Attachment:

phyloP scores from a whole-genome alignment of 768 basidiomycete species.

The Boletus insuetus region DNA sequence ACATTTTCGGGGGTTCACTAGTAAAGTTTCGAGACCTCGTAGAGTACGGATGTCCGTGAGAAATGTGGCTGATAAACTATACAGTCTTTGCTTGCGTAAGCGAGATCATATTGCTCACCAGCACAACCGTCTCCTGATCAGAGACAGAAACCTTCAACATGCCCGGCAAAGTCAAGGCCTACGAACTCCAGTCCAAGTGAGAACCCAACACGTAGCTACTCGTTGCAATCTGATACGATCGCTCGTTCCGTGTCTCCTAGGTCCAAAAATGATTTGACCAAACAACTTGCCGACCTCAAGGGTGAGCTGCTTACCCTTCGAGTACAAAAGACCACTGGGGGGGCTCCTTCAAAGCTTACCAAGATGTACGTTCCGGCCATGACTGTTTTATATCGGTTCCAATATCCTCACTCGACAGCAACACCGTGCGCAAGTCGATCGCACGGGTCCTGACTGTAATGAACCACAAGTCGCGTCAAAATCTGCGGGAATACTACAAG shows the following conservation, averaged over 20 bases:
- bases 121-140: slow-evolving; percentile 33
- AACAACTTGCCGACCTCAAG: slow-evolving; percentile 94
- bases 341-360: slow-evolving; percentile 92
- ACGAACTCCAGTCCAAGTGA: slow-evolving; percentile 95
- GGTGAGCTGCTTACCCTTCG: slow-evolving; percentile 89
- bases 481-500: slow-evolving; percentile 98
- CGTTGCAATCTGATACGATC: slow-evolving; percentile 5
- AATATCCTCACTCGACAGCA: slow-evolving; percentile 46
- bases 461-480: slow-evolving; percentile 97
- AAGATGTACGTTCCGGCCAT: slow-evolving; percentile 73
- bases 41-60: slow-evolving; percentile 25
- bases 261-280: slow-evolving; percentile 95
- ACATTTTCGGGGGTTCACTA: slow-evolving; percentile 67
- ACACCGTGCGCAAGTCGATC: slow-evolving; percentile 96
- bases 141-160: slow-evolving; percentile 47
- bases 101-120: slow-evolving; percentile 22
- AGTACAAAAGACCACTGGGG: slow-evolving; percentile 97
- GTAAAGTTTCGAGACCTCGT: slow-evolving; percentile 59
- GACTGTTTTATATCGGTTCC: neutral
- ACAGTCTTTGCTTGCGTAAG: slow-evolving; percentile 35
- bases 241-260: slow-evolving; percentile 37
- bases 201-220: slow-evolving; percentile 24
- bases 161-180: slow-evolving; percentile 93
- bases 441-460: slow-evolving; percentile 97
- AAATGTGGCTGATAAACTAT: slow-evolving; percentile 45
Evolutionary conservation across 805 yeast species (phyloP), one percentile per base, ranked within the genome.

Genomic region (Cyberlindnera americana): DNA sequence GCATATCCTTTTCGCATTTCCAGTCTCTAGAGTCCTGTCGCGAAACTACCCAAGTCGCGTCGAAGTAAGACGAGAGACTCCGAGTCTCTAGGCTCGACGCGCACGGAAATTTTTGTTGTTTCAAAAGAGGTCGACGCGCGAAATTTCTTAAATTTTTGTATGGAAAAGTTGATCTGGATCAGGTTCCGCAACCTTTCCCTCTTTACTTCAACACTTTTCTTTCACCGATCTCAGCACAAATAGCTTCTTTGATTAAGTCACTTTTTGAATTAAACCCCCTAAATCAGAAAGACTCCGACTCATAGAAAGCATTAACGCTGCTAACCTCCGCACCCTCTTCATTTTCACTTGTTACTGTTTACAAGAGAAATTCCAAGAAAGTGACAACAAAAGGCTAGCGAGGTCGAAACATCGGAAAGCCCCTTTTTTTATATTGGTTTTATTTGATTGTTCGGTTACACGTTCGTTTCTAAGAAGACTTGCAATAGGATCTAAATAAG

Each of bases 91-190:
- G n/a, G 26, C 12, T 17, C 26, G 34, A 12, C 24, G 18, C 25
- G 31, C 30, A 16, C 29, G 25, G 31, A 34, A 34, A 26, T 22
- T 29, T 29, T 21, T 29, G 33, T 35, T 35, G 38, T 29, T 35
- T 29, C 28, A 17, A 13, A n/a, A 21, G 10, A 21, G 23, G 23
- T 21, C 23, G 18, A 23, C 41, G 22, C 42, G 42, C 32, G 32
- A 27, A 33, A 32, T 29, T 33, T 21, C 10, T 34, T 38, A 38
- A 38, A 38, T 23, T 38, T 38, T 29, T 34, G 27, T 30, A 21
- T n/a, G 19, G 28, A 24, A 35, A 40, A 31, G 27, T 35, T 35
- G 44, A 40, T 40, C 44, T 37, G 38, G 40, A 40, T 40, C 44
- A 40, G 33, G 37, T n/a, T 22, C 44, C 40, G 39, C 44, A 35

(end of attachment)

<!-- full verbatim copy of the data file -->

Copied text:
phyloP scores from a whole-genome alignment of 768 basidiomycete species.

The Boletus insuetus region DNA sequence ACATTTTCGGGGGTTCACTAGTAAAGTTTCGAGACCTCGTAGAGTACGGATGTCCGTGAGAAATGTGGCTGATAAACTATACAGTCTTTGCTTGCGTAAGCGAGATCATATTGCTCACCAGCACAACCGTCTCCTGATCAGAGACAGAAACCTTCAACATGCCCGGCAAAGTCAAGGCCTACGAACTCCAGTCCAAGTGAGAACCCAACACGTAGCTACTCGTTGCAATCTGATACGATCGCTCGTTCCGTGTCTCCTAGGTCCAAAAATGATTTGACCAAACAACTTGCCGACCTCAAGGGTGAGCTGCTTACCCTTCGAGTACAAAAGACCACTGGGGGGGCTCCTTCAAAGCTTACCAAGATGTACGTTCCGGCCATGACTGTTTTATATCGGTTCCAATATCCTCACTCGACAGCAACACCGTGCGCAAGTCGATCGCACGGGTCCTGACTGTAATGAACCACAAGTCGCGTCAAAATCTGCGGGAATACTACAAG shows the following conservation, averaged over 20 bases:
- bases 121-140: slow-evolving; percentile 33
- AACAACTTGCCGACCTCAAG: slow-evolving; percentile 94
- bases 341-360: slow-evolving; percentile 92
- ACGAACTCCAGTCCAAGTGA: slow-evolving; percentile 95
- GGTGAGCTGCTTACCCTTCG: slow-evolving; percentile 89
- bases 481-500: slow-evolving; percentile 98
- CGTTGCAATCTGATACGATC: slow-evolving; percentile 5
- AATATCCTCACTCGACAGCA: slow-evolving; percentile 46
- bases 461-480: slow-evolving; percentile 97
- AAGATGTACGTTCCGGCCAT: slow-evolving; percentile 73
- bases 41-60: slow-evolving; percentile 25
- bases 261-280: slow-evolving; percentile 95
- ACATTTTCGGGGGTTCACTA: slow-evolving; percentile 67
- ACACCGTGCGCAAGTCGATC: slow-evolving; percentile 96
- bases 141-160: slow-evolving; percentile 47
- bases 101-120: slow-evolving; percentile 22
- AGTACAAAAGACCACTGGGG: slow-evolving; percentile 97
- GTAAAGTTTCGAGACCTCGT: slow-evolving; percentile 59
- GACTGTTTTATATCGGTTCC: neutral
- ACAGTCTTTGCTTGCGTAAG: slow-evolving; percentile 35
- bases 241-260: slow-evolving; percentile 37
- bases 201-220: slow-evolving; percentile 24
- bases 161-180: slow-evolving; percentile 93
- bases 441-460: slow-evolving; percentile 97
- AAATGTGGCTGATAAACTAT: slow-evolving; percentile 45
Evolutionary conservation across 805 yeast species (phyloP), one percentile per base, ranked within the genome.

Genomic region (Cyberlindnera americana): DNA sequence GCATATCCTTTTCGCATTTCCAGTCTCTAGAGTCCTGTCGCGAAACTACCCAAGTCGCGTCGAAGTAAGACGAGAGACTCCGAGTCTCTAGGCTCGACGCGCACGGAAATTTTTGTTGTTTCAAAAGAGGTCGACGCGCGAAATTTCTTAAATTTTTGTATGGAAAAGTTGATCTGGATCAGGTTCCGCAACCTTTCCCTCTTTACTTCAACACTTTTCTTTCACCGATCTCAGCACAAATAGCTTCTTTGATTAAGTCACTTTTTGAATTAAACCCCCTAAATCAGAAAGACTCCGACTCATAGAAAGCATTAACGCTGCTAACCTCCGCACCCTCTTCATTTTCACTTGTTACTGTTTACAAGAGAAATTCCAAGAAAGTGACAACAAAAGGCTAGCGAGGTCGAAACATCGGAAAGCCCCTTTTTTTATATTGGTTTTATTTGATTGTTCGGTTACACGTTCGTTTCTAAGAAGACTTGCAATAGGATCTAAATAAG

Each of bases 91-190:
- G n/a, G 26, C 12, T 17, C 26, G 34, A 12, C 24, G 18, C 25
- G 31, C 30, A 16, C 29, G 25, G 31, A 34, A 34, A 26, T 22
- T 29, T 29, T 21, T 29, G 33, T 35, T 35, G 38, T 29, T 35
- T 29, C 28, A 17, A 13, A n/a, A 21, G 10, A 21, G 23, G 23
- T 21, C 23, G 18, A 23, C 41, G 22, C 42, G 42, C 32, G 32
- A 27, A 33, A 32, T 29, T 33, T 21, C 10, T 34, T 38, A 38
- A 38, A 38, T 23, T 38, T 38, T 29, T 34, G 27, T 30, A 21
- T n/a, G 19, G 28, A 24, A 35, A 40, A 31, G 27, T 35, T 35
- G 44, A 40, T 40, C 44, T 37, G 38, G 40, A 40, T 40, C 44
- A 40, G 33, G 37, T n/a, T 22, C 44, C 40, G 39, C 44, A 35